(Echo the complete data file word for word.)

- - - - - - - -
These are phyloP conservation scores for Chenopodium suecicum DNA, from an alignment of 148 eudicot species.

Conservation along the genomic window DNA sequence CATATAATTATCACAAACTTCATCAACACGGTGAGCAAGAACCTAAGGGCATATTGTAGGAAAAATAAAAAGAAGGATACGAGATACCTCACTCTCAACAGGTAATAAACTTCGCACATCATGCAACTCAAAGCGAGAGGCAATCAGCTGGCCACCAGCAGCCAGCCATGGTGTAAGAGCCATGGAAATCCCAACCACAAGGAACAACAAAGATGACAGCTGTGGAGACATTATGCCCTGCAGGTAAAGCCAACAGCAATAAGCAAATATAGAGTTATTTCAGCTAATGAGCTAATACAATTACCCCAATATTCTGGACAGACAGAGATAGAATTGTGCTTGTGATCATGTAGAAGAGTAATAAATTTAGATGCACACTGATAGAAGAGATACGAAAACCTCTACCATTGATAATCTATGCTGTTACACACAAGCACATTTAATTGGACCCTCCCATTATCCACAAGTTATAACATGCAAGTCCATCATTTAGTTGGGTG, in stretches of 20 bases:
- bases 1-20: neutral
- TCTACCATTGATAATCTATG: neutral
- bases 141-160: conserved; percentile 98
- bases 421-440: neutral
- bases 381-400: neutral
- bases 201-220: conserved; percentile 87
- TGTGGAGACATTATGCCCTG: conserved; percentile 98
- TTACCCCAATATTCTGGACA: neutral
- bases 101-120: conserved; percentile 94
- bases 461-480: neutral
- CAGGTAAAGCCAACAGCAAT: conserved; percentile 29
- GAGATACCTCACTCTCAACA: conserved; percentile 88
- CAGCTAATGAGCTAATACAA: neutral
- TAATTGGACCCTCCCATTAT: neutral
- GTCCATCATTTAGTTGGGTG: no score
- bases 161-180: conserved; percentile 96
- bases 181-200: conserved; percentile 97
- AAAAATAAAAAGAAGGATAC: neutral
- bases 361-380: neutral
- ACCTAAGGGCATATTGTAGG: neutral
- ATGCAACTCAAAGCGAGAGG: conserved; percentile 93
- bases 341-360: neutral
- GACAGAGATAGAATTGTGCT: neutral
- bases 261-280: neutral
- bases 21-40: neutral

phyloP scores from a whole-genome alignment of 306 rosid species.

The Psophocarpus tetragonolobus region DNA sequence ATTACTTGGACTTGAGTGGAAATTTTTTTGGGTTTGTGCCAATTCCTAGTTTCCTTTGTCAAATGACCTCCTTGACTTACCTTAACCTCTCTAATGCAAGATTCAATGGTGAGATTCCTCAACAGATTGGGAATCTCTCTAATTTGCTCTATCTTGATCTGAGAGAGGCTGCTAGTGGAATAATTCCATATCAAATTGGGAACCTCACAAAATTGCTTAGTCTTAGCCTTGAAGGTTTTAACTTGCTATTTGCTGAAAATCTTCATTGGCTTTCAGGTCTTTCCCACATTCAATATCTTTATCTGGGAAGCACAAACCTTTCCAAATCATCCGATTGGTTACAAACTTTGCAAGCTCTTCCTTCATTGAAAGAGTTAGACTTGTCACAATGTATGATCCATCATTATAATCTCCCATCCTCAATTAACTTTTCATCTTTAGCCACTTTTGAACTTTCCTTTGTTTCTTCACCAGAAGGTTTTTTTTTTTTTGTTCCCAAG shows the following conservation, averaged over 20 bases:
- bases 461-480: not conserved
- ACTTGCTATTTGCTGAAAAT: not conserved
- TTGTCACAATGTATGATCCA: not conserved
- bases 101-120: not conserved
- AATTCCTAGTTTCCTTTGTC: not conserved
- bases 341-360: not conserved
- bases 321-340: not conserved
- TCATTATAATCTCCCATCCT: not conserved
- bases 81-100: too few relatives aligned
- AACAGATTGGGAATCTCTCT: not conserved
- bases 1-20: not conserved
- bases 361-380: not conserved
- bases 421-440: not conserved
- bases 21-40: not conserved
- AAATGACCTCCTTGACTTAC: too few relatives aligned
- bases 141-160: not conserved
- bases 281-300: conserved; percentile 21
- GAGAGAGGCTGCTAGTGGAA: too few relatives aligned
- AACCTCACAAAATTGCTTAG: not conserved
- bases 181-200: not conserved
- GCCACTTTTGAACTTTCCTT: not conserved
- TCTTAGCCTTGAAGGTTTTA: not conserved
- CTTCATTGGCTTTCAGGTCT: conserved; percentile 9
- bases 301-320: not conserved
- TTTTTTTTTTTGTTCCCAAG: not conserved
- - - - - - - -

These are phyloP conservation scores for Chenopodium suecicum DNA, from an alignment of 148 eudicot species.

Conservation along the genomic window DNA sequence CATATAATTATCACAAACTTCATCAACACGGTGAGCAAGAACCTAAGGGCATATTGTAGGAAAAATAAAAAGAAGGATACGAGATACCTCACTCTCAACAGGTAATAAACTTCGCACATCATGCAACTCAAAGCGAGAGGCAATCAGCTGGCCACCAGCAGCCAGCCATGGTGTAAGAGCCATGGAAATCCCAACCACAAGGAACAACAAAGATGACAGCTGTGGAGACATTATGCCCTGCAGGTAAAGCCAACAGCAATAAGCAAATATAGAGTTATTTCAGCTAATGAGCTAATACAATTACCCCAATATTCTGGACAGACAGAGATAGAATTGTGCTTGTGATCATGTAGAAGAGTAATAAATTTAGATGCACACTGATAGAAGAGATACGAAAACCTCTACCATTGATAATCTATGCTGTTACACACAAGCACATTTAATTGGACCCTCCCATTATCCACAAGTTATAACATGCAAGTCCATCATTTAGTTGGGTG, in stretches of 20 bases:
- bases 1-20: neutral
- TCTACCATTGATAATCTATG: neutral
- bases 141-160: conserved; percentile 98
- bases 421-440: neutral
- bases 381-400: neutral
- bases 201-220: conserved; percentile 87
- TGTGGAGACATTATGCCCTG: conserved; percentile 98
- TTACCCCAATATTCTGGACA: neutral
- bases 101-120: conserved; percentile 94
- bases 461-480: neutral
- CAGGTAAAGCCAACAGCAAT: conserved; percentile 29
- GAGATACCTCACTCTCAACA: conserved; percentile 88
- CAGCTAATGAGCTAATACAA: neutral
- TAATTGGACCCTCCCATTAT: neutral
- GTCCATCATTTAGTTGGGTG: no score
- bases 161-180: conserved; percentile 96
- bases 181-200: conserved; percentile 97
- AAAAATAAAAAGAAGGATAC: neutral
- bases 361-380: neutral
- ACCTAAGGGCATATTGTAGG: neutral
- ATGCAACTCAAAGCGAGAGG: conserved; percentile 93
- bases 341-360: neutral
- GACAGAGATAGAATTGTGCT: neutral
- bases 261-280: neutral
- bases 21-40: neutral

phyloP scores from a whole-genome alignment of 306 rosid species.

The Psophocarpus tetragonolobus region DNA sequence ATTACTTGGACTTGAGTGGAAATTTTTTTGGGTTTGTGCCAATTCCTAGTTTCCTTTGTCAAATGACCTCCTTGACTTACCTTAACCTCTCTAATGCAAGATTCAATGGTGAGATTCCTCAACAGATTGGGAATCTCTCTAATTTGCTCTATCTTGATCTGAGAGAGGCTGCTAGTGGAATAATTCCATATCAAATTGGGAACCTCACAAAATTGCTTAGTCTTAGCCTTGAAGGTTTTAACTTGCTATTTGCTGAAAATCTTCATTGGCTTTCAGGTCTTTCCCACATTCAATATCTTTATCTGGGAAGCACAAACCTTTCCAAATCATCCGATTGGTTACAAACTTTGCAAGCTCTTCCTTCATTGAAAGAGTTAGACTTGTCACAATGTATGATCCATCATTATAATCTCCCATCCTCAATTAACTTTTCATCTTTAGCCACTTTTGAACTTTCCTTTGTTTCTTCACCAGAAGGTTTTTTTTTTTTTGTTCCCAAG shows the following conservation, averaged over 20 bases:
- bases 461-480: not conserved
- ACTTGCTATTTGCTGAAAAT: not conserved
- TTGTCACAATGTATGATCCA: not conserved
- bases 101-120: not conserved
- AATTCCTAGTTTCCTTTGTC: not conserved
- bases 341-360: not conserved
- bases 321-340: not conserved
- TCATTATAATCTCCCATCCT: not conserved
- bases 81-100: too few relatives aligned
- AACAGATTGGGAATCTCTCT: not conserved
- bases 1-20: not conserved
- bases 361-380: not conserved
- bases 421-440: not conserved
- bases 21-40: not conserved
- AAATGACCTCCTTGACTTAC: too few relatives aligned
- bases 141-160: not conserved
- bases 281-300: conserved; percentile 21
- GAGAGAGGCTGCTAGTGGAA: too few relatives aligned
- AACCTCACAAAATTGCTTAG: not conserved
- bases 181-200: not conserved
- GCCACTTTTGAACTTTCCTT: not conserved
- TCTTAGCCTTGAAGGTTTTA: not conserved
- CTTCATTGGCTTTCAGGTCT: conserved; percentile 9
- bases 301-320: not conserved
- TTTTTTTTTTTGTTCCCAAG: not conserved